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Ian Bowie on Christmas
'What parent would not load their credit card to its absolute limit, remortgage the house or sell the family silver to ensure their offspring receive all their little hearts desire?'

Excited children everywhere are preparing themselves for an important visitor. He comes but once a year and his visit is always preceded by much preparation and expectation. Santa Claus is on his way and the kids can hardly wait to see what he has with him. They know they have been good and that the elves report must have been favourable so surely surely Sánta will be bringing the latest version of Play Station with him, or at the very least a personal television or portable stereo system. Perhaps he will, but what is absolutely certain is that he will also leave a very large bill behind, for Christmas is as ever the biggest commercial enterprise of them all. What parent would not load their credit card to its absolute limit, remortgage the house or sell the family silver to ensure their offspring receive all their little hearts desire?

A slight exaggeration perhaps, but for many, not so far from the truth. Every year the newspapers are full of the horror stories of the aftermath of Christmas with stories of overspending, by parents eager to please the ever more sophisticated needs of their streetwise kids. A book would be looked on with scorn, a wooden toy with derision and don’t even think about hand knitted socks. Clothes are fine so long as they are branded, toys no problem if electronic and you might even get away with a music CD provided it is by a hip band currently ‘in vogue’.

So where did it all go wrong, exactly when did we lose sight of the true meaning and value of Christmas?

Maybe we haven’t, perhaps we are just victims of easy access to money on credit and advertising that tells us what to buy. Or maybe the traditional Christmas is just a figment of our collective imaginations. Has the image, as depicted by so many cards, of families singing carols round the piano while a log fire crackles and snow falls gently outside a frosted window truly ever existed, or is it merely an illusion? Can present day reality be so far removed from this idyllic view so commonly accepted as a traditional family Christmas? More likely perhaps is the theory that Christmas is not much different today than it was a hundred years ago. After all the basic concepts are quite similar, the coming together of families, the giving and accepting of presents, enjoyment of good food and good will to all men. The main difference between the family of yesteryear and its modern day equivalent is one of form. The family that comes together to celebrate a contemporary Christmas is as likely to be a single mum or divorced parent as the more traditional mum and dad with two kids. The same can be said of the presents we continue to give and receive. At one time the old saying ‘it’s the thought that counts’ rang true, sadly today that very same ring sounds hollow, for in our modern consumer society ‘it is the cost that counts’ and little else.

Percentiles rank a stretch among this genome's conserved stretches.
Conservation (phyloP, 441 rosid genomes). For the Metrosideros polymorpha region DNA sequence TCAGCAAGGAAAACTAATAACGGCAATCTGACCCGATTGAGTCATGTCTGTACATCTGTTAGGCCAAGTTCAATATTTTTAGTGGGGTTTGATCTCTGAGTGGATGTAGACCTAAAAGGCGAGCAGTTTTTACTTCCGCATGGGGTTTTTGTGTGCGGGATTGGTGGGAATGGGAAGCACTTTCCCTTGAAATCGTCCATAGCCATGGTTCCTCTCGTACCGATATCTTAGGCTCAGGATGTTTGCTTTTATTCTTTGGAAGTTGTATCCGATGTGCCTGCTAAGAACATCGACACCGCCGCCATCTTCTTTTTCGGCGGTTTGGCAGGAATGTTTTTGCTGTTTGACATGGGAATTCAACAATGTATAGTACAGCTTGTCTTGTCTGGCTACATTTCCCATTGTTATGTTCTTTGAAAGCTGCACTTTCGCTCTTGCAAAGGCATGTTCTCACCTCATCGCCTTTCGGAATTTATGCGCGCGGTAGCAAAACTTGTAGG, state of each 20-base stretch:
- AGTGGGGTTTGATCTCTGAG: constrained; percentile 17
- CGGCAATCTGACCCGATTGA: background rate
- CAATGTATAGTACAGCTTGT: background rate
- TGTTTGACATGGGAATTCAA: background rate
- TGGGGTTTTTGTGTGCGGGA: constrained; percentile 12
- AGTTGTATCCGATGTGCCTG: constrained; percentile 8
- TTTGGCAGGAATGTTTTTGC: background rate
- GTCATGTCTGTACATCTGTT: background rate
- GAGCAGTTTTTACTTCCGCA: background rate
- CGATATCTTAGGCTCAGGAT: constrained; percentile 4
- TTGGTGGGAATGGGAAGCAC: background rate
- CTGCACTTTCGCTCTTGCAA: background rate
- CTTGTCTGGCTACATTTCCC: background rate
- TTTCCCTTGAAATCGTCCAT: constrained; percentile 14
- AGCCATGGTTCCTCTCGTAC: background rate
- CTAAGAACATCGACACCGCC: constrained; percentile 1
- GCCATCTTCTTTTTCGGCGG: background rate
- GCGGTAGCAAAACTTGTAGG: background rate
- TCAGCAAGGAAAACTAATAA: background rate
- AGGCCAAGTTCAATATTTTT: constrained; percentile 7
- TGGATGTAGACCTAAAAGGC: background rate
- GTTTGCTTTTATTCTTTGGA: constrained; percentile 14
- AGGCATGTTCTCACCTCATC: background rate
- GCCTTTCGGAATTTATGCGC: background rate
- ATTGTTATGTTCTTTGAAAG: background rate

Not even the food we traditionally choose to eat at this time of year has been spared from the wheel of progress. In Britain turkey is still widely served for lunch on Christmas day. The only difference between today’s turkey and that of its ancestor a hundred years ago is that where great great granddad was chosen fresh, plucked stuffed and roasted for several hours in a hot oven our modern turkey is pre packed, possibly genetically modified and cooked in minutes with the help of a microwave oven. And what about Goodwill to all Men? Well, in today’s climate of political correctness and equality of the sexes one is obliged to wish ‘Goodwill to all persons’ instead.

Despite the changes, Christmas still holds a magical excitement for our young children. Blissfully unaware of parental sacrifice they innocently write letters to Santa in the hope their every wish will be fulfilled. More often than not it will be and parents will be rewarded by the happy shrieks of delighted children as they rip off the brightly coloured wrapping paper to unveil the present it conceals.
‘Wow! A radio controlled teenage mutant killer teddy bear dressed in an original Tommy Hilfiger jacket. Thank you Santa, just what I always wanted’.

Merry Christmas everyone

© Ian Bowie 2001 (Who will be spending Christmas in Finland where Santa knows how to party...)

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